Authors & Contributors: David D. & Joe B.
The year’s meets certainly started off with a bang or rather shall we say an almost bust? Why? Well..
David and Alix were the first to arrive in the general area of the at 7pm, having expected to meet their welcoming party (Rick and Angela) with the fob to the hut. However, Rick had gone on an adventure earlier in the day and went on a cross country descent of a route off Moel Siabod and hadn’t arrived in time. So in the pitch black and dodgy reception, a kind of cat-based cat and mouse ensued. Up, down, all around they searched.
Eventually they found each other in the layby at the bottom of the reservoir track somewhere in the vicinity of the hut. Since they weren’t certain where the hut was, they donned their head torches and used their well-honed navigation skills and Rick’s dry wit to eliminate the random garage David noticed and follow a wobbly path down to a small copse. As they approached, they noticed what looked like water flowing from under the door – cue dramatic pause and concern crossing their faces. They opened the door, hearing water flowing and turned on the light to find a shocking sight. The whole kitchen and hallway were flooded.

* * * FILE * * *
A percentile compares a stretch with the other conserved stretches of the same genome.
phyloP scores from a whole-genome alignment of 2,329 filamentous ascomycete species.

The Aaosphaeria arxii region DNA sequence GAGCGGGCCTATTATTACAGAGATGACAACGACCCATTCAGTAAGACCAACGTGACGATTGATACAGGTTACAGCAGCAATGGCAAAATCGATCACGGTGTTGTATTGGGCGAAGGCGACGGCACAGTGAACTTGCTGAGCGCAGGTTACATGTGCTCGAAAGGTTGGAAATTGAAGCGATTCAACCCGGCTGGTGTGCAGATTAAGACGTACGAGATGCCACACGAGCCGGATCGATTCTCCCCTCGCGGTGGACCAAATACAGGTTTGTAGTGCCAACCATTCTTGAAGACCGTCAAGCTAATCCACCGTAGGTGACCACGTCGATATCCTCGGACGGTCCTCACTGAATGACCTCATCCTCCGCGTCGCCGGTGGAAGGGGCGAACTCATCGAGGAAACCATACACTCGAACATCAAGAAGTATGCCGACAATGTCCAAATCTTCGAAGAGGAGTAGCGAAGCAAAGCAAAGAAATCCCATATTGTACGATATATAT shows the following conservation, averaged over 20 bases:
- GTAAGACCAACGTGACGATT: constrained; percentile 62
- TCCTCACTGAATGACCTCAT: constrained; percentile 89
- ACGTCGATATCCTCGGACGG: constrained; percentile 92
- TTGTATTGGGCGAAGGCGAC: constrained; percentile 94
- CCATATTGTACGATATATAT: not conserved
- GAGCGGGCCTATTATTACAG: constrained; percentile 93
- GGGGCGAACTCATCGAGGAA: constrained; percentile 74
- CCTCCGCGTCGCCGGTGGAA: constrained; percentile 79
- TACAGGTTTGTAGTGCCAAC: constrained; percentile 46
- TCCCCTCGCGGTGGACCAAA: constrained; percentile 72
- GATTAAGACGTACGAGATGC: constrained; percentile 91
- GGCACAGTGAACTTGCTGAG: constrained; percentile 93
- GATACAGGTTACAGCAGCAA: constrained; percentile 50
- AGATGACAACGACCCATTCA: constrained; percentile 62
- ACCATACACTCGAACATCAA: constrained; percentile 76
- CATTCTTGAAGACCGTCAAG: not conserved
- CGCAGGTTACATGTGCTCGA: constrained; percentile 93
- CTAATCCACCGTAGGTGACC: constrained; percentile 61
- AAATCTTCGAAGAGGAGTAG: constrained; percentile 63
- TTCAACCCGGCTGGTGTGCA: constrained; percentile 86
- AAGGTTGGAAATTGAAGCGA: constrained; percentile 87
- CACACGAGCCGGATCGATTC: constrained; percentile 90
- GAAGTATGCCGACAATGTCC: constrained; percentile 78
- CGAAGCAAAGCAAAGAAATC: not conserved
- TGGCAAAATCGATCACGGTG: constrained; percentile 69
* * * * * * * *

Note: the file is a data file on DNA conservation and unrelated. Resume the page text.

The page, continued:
It turned out that a pipe near the sink had burst and water was gushing from a broken joint. With the presence of mind, Alix located the stop cocks and the water was turned off. It looked a disaster for the meet. Water everywhere which was starting to seep into the sitting room and bedroom where a restored parquet floor was in danger of being ruined.
Galvanised by the crisis, Rick, Angela, and Alix set about sweeping the water out and mopping while David tried to find a signal to contact the hut warden. With marvellous effort, the water was swept out of the front door along with plenty of mopping. David returned disappointed to find that there was not much left to do. Harry who was in London had been reached and assisted with comms, and the word was sent out to the rest of Team Ogwen who were en route to bring bottled water. And thanks to Joe and Stef, for the goodly supply. By the next day, the near-meet disaster was resolved when hut warden Kenny drove over and fixed the pipe during Saturday. Many thanks to him and the Climbers Club for sorting it out so swiftly!
Helyg is part of climbing lore, the home of ancient artefacts including the crampons used on Kanchenjunga. The hut was acquired by the Climbers Club in 1925 and was used as a base for early ascents in the 1920s and also training for the Everest expedition of 1953.